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be found amongst imports in the south but brew pubs like magpie in seoul might not exist without it. >> it if wasn't for the korean beer being compared to north korean beer, than maybe it never would have lit the spark that it did. >> reporter: that spark came from a 2012 magazine article in the economist called fiery food boring beer. praising the suds from the north while trashing the south. >> they say like the day after that article was published every brewery in korea got a phone call from the government saying what are we doing wrong. >> reporter: magpie founder eric moynihan said relaxed liquor laws followed a you lag smaller batch brews and igniting the south korean craft beer scene. how would you describe what craft beer means to south korea? >> before it was sort of an international product that was here and now people are starting to see it like this say locally made product. we can put our own stamp on it. >> reporter: why brew here in korea? >> if i could be honest, i would say the beer was not very good. >> reporter: phillip rankmore part owner of gangneung brew
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pub. reporter: the building itself is an old rice wine factory. his beers the work of be all- korean staff give a nod to the local community. >> the original name. >> reporter: whether it's the names or ingredients, it's rankmore way of putting a spin on budnamu beer. >> reporter: the local ingredients, even rice, we actually use that in our beer as well. >> reporter: creating a new tradition to share with south korea, and perhaps one day the world. dana jacobson, cbs news, seoul, south korea. >> quijano: that is the "cbs weekend news" for this sunday. later on cbs, "60 minutes." the news continues on a 24 hour streaming channel cbsn at cbs news.com. for all of us at cbs news, thank you for joining us and good night. captioning sponsored by cbs captioned by media access group at wgbh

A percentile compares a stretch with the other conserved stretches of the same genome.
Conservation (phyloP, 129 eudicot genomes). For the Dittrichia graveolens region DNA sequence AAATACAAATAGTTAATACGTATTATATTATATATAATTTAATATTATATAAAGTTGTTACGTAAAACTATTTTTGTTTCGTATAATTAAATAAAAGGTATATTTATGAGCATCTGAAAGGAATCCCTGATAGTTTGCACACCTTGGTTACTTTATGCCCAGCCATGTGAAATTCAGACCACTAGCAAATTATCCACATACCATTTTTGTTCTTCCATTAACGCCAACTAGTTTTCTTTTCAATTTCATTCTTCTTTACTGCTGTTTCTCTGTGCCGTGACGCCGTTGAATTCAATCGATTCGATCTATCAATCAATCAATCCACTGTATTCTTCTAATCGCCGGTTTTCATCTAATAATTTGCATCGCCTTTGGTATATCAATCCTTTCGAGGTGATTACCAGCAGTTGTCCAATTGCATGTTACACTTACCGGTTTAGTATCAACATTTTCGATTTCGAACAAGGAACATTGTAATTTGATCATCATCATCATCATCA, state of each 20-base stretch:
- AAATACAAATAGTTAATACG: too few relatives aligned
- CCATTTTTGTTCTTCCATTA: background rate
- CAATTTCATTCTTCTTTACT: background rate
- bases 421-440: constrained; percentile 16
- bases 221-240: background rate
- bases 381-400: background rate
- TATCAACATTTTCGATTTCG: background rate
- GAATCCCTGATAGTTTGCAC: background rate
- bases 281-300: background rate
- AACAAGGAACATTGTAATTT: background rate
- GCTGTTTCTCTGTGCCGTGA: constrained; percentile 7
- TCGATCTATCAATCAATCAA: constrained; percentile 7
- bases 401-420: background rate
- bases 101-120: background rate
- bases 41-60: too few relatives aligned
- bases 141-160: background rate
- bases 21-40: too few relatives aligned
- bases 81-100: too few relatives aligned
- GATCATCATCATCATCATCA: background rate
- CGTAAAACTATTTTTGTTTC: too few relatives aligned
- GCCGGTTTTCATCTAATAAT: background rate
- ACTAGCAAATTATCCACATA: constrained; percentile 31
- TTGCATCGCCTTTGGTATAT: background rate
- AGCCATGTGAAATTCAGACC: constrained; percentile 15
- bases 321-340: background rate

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erupts in assault rifle fire. tonight: shooter -- is on the run. live from the cbs bay area newsgroup this is kpix5. heavily armed police surrounded a suspects home for hours this morning but somehow he slipped away. it happened in menlo park last night. nearly 20 hours later investigators found an important clue but not the suspect. >> reporter: it all started with a lively backyard birthday party around 11:00 last night with about 30 guests, plenty of food, good conversation and loud music. but one of the guests he over the back fence and saw a neighbor pacing back and forth with an ar assault driver.
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it was gutierrez. he had a large magazine loaded in the weapon. he fired one shot into the ground. the partygoers did not want to talk on camera but they went inside and called 911. >> jose gutierrez, this is the san francisco police department. >> reporter: heavily armed police officers surrounded the house through the night. the s.w.a.t. team began firing some sort of rounds into the house by the morning. a sniper was posted on the roof of a neighboring house. at some point gutierrez slipped away and was not inside by time they went in. for a neighbor it was a long night.>> reporter: did you get a lot of sleep last night? >> oh no. we did hear that first gunshot. after that there was a lot of cups. >> reporter: neighbors tell us he lived in a unit in the